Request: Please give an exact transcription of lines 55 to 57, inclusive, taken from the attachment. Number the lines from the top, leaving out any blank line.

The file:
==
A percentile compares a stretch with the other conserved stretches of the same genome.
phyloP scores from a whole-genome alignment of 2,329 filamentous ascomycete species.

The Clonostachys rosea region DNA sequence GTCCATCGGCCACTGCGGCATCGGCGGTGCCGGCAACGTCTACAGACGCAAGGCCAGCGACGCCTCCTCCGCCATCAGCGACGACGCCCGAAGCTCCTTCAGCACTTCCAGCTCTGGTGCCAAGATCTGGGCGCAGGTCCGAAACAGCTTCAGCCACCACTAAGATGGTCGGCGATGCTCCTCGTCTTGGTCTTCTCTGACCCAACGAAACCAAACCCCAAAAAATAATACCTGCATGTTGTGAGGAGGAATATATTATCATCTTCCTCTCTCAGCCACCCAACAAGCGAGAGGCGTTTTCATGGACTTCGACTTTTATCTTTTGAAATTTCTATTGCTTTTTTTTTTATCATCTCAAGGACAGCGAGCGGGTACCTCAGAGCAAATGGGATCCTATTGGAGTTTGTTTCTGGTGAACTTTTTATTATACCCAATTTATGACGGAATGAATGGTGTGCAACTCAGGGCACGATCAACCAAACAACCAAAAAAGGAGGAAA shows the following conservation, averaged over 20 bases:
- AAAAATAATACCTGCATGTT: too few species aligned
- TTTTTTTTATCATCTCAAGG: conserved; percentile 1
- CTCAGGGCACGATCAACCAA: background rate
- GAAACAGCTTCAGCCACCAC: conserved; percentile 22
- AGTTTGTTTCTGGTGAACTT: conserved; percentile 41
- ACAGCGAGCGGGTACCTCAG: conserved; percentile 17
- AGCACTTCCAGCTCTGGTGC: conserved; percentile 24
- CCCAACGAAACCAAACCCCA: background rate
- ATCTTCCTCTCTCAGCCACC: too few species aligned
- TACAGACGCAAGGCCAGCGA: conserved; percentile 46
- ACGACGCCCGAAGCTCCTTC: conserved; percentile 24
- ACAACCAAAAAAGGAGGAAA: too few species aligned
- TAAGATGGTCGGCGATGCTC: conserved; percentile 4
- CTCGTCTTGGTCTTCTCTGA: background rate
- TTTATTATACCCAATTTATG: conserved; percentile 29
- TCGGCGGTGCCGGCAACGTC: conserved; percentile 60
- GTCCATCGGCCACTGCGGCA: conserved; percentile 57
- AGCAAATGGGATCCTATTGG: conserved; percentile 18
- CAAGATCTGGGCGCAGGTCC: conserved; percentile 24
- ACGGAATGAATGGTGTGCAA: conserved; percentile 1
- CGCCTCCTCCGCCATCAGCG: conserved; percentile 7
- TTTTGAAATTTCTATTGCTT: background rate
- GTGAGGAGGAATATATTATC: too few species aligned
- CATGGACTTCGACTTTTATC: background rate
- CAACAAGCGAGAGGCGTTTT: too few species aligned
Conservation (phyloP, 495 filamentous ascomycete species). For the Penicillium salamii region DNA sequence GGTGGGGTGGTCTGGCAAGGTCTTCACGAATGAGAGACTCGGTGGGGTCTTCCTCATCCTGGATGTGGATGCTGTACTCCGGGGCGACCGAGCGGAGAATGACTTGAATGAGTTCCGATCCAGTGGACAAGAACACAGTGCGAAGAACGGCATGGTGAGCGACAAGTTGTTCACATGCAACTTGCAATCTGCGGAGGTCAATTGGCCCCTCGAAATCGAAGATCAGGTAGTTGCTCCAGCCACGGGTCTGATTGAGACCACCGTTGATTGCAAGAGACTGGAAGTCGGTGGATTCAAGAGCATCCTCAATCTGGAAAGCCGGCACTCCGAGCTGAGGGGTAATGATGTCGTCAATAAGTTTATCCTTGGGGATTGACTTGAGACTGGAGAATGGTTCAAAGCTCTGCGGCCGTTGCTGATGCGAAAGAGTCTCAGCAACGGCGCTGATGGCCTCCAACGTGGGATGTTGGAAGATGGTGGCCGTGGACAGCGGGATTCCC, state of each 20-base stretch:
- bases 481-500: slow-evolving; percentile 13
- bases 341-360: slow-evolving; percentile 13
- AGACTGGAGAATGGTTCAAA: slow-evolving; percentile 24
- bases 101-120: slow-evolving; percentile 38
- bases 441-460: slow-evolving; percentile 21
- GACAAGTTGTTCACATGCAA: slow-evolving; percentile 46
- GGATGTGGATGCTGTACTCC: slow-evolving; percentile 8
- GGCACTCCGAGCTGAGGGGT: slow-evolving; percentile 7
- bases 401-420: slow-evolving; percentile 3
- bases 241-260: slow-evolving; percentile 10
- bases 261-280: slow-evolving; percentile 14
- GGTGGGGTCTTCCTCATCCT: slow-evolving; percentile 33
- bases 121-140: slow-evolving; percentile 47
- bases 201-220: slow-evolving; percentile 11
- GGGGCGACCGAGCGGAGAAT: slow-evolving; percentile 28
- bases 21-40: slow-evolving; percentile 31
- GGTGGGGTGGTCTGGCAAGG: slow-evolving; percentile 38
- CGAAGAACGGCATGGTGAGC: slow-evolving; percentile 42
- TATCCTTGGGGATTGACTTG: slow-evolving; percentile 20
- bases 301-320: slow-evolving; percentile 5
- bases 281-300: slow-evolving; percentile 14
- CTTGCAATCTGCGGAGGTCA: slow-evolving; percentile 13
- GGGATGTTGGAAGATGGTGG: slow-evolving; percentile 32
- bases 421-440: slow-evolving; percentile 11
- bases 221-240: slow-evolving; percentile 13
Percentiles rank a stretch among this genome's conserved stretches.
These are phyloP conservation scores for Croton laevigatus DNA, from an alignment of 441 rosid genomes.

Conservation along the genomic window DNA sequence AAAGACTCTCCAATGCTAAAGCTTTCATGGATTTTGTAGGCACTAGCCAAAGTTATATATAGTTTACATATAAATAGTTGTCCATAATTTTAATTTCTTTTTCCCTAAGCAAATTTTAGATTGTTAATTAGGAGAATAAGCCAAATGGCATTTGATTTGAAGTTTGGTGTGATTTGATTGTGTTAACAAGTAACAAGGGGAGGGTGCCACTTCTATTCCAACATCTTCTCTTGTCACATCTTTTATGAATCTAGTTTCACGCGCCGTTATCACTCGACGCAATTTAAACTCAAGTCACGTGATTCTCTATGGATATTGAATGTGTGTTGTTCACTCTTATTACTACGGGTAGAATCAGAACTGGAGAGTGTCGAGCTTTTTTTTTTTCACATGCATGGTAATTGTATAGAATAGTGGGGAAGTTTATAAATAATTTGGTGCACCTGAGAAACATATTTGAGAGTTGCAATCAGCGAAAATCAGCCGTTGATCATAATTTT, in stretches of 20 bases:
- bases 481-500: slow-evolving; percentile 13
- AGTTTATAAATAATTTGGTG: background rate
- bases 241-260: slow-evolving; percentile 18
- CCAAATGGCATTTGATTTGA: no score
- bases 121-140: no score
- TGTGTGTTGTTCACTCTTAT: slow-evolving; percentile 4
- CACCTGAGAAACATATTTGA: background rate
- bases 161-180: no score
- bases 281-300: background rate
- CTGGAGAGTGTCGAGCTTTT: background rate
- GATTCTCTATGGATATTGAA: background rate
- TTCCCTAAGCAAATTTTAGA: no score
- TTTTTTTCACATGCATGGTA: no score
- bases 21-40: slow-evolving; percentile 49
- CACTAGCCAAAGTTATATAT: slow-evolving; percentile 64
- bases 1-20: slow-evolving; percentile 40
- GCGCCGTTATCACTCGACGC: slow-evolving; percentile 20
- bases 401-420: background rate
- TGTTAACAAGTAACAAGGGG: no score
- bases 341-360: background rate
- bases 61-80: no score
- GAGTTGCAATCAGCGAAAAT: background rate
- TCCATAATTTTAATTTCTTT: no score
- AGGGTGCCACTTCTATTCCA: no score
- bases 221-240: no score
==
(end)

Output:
Percentiles rank a stretch among this genome's conserved stretches.
These are phyloP conservation scores for Croton laevigatus DNA, from an alignment of 441 rosid genomes.

Conservation along the genomic window DNA sequence AAAGACTCTCCAATGCTAAAGCTTTCATGGATTTTGTAGGCACTAGCCAAAGTTATATATAGTTTACATATAAATAGTTGTCCATAATTTTAATTTCTTTTTCCCTAAGCAAATTTTAGATTGTTAATTAGGAGAATAAGCCAAATGGCATTTGATTTGAAGTTTGGTGTGATTTGATTGTGTTAACAAGTAACAAGGGGAGGGTGCCACTTCTATTCCAACATCTTCTCTTGTCACATCTTTTATGAATCTAGTTTCACGCGCCGTTATCACTCGACGCAATTTAAACTCAAGTCACGTGATTCTCTATGGATATTGAATGTGTGTTGTTCACTCTTATTACTACGGGTAGAATCAGAACTGGAGAGTGTCGAGCTTTTTTTTTTTCACATGCATGGTAATTGTATAGAATAGTGGGGAAGTTTATAAATAATTTGGTGCACCTGAGAAACATATTTGAGAGTTGCAATCAGCGAAAATCAGCCGTTGATCATAATTTT, in stretches of 20 bases: